Can you please share a bit about yourself and your background?
I have been in the financial services industry for 20 years (my, that makes me feel ancient!), and head up an independent advice-only financial planning firm, JYC Financial. In April, we changed our name to Spring Financial Planning, as our team and mandate have grown. I also lead a virtual business services firm, Admin Slayer, which provides administration, bookkeeping, and social media services on a by-the-minute basis. I created Admin Slayer because I really needed it for the financial firm!
I’ve co-authored two ebooks, Women & Money and The Art of Delegation, and am in the process of creating two more with my partners. I enjoy writing, and have written for West, Gazette, and Powherhouse magazines. I volunteer about once a year for Junior Achievement BC, going into classrooms to teach children about finance and business.
I’m also a mother to a 21 year old young man, who is almost entirely independent. I love music, particularly live music of all kinds, and attempt to get to concerts whenever I can stay up that late.
What would you say is your biggest personal or professional success to date?
I’m really proud of the work I’ve done in both my companies. My goal is always to help the people around me find success on their own terms, whatever that looks like. Refining that goal and creating resources for people who want to grow their business, improve and understand their finances, become great financial planners, or just have a flexible job that helps them support their family in a way that works for them – that is where I am doing my best work, every day.
Can you tell us something about your industry that most people don’t know, or that you wish they knew?
I might be hard-pressed to tell TCC members something they don’t know about financial services – I see lots of industry folks here! Advice-only financial planning is pretty rare, however. The one thing that many people don’t realize is that when I say I’m a “Financial Planner”, it doesn’t mean that I work at a large financial institution, that I manage investments or insurance. It means that I provide just planning, what some might refer to as “advanced planning”, working through cash flow, income planning, tax efficiency, legal and estate matters, behavioural finance, and more. The management of wealth, insurance, tax and legal strategies are handled by external advisors the clients choose.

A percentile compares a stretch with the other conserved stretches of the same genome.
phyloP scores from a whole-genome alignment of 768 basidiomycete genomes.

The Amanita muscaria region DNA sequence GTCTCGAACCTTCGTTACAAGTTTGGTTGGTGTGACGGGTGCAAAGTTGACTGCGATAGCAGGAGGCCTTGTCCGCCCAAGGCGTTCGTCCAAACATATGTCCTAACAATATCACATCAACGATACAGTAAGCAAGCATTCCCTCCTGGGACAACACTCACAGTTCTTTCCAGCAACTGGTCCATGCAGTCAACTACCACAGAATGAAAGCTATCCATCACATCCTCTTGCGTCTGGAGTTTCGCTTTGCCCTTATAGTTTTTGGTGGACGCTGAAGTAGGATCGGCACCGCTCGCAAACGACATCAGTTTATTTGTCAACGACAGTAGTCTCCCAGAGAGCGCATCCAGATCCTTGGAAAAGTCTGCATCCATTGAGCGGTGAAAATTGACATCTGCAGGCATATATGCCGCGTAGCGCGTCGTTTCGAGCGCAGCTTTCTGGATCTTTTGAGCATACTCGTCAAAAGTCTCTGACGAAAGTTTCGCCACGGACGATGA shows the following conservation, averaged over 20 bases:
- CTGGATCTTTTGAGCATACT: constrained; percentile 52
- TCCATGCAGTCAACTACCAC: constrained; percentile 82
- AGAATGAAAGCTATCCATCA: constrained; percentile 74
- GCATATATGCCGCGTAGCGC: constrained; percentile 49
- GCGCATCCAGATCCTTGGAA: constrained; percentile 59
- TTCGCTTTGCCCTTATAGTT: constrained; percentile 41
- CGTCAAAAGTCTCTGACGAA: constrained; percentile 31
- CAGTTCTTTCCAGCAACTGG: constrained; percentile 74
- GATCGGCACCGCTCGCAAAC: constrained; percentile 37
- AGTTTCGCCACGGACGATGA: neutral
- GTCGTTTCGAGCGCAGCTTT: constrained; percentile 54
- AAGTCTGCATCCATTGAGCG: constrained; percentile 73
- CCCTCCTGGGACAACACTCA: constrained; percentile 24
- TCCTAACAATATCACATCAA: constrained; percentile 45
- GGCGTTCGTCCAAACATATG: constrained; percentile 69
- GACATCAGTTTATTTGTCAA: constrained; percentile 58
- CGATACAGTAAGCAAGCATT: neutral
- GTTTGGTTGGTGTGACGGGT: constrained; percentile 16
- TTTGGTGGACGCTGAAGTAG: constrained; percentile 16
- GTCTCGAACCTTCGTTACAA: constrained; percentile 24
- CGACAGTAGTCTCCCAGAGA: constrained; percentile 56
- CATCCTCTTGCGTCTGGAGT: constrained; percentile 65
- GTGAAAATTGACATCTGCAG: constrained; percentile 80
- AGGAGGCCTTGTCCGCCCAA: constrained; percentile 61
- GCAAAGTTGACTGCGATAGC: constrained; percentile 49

On the virtual business services side, sometimes people think that I run a team of robots – which is far from the case. “Virtual” simply means that the team member is not physically in front of you, but they’re definitely human beings. When people question how they can work with a business without being in the same space as the business owners, I often ask: What part of the job involves touching you? It’s usually not as much as people think.
What motivates you?
This is a pretty “Pollyanna” answer but it’s true: helping people achieve their version of success motivates me. I do believe that we all have something outstanding to do here and helping people figure out what that is and how to do it really gets me excited.
What is your vision for success in your own life?
When I’ve built up my companies to the point that they mostly run themselves, the people within those companies are empowered every day to achieve, and I can choose to work however, whenever, and wherever I want (or not!), that’ll be success. Oh, and a rescue goat farm on the Sunshine Coast. Probably managed by other people because I don’t know a thing about raising goats. I just like them.
How do you spend your time when you need to relax?
I’m still working on that one…
Why did you become a member of Terminal city Club?
My office is in South Surrey, but many of my clients and colleagues are downtown. I generally spend 1-2 days a week in Vancouver attending meetings. I became a member after I kept finding myself in coffee shops and office lobbies, checking emails and trying to be somewhat productive. The Club is a home base for me when I’m downtown. I can take a break, spend an hour writing, take phone calls in one of the phone rooms, grab a lunch, have a coffee with a colleague, and even pick up something to take home for dinner.
What have you enjoyed the most about the Club so far?
Having the home base is great. Everyone at the club is welcoming and friendly. I feel very comfortable there. I’ve also hit the gym a couple of times on Saturdays (so inconsistently) and look forward to getting some kind of routine going. Eventually.
Do you have advice for our younger TCC members trying to make their way in the world?
Ignore the “find your passion and you’ll make money” line of thinking. What if your passion is reading fiction? It’s one of mine but so far I haven’t found that it earns me money (although I do spend money). Find out what you’re good at. When people seek you out, what are they asking you to help them with? That’s where you’ll find your thing. Also: sadly, spending less, and saving more really works. All the other stuff is window dressing and does nothing for you. ■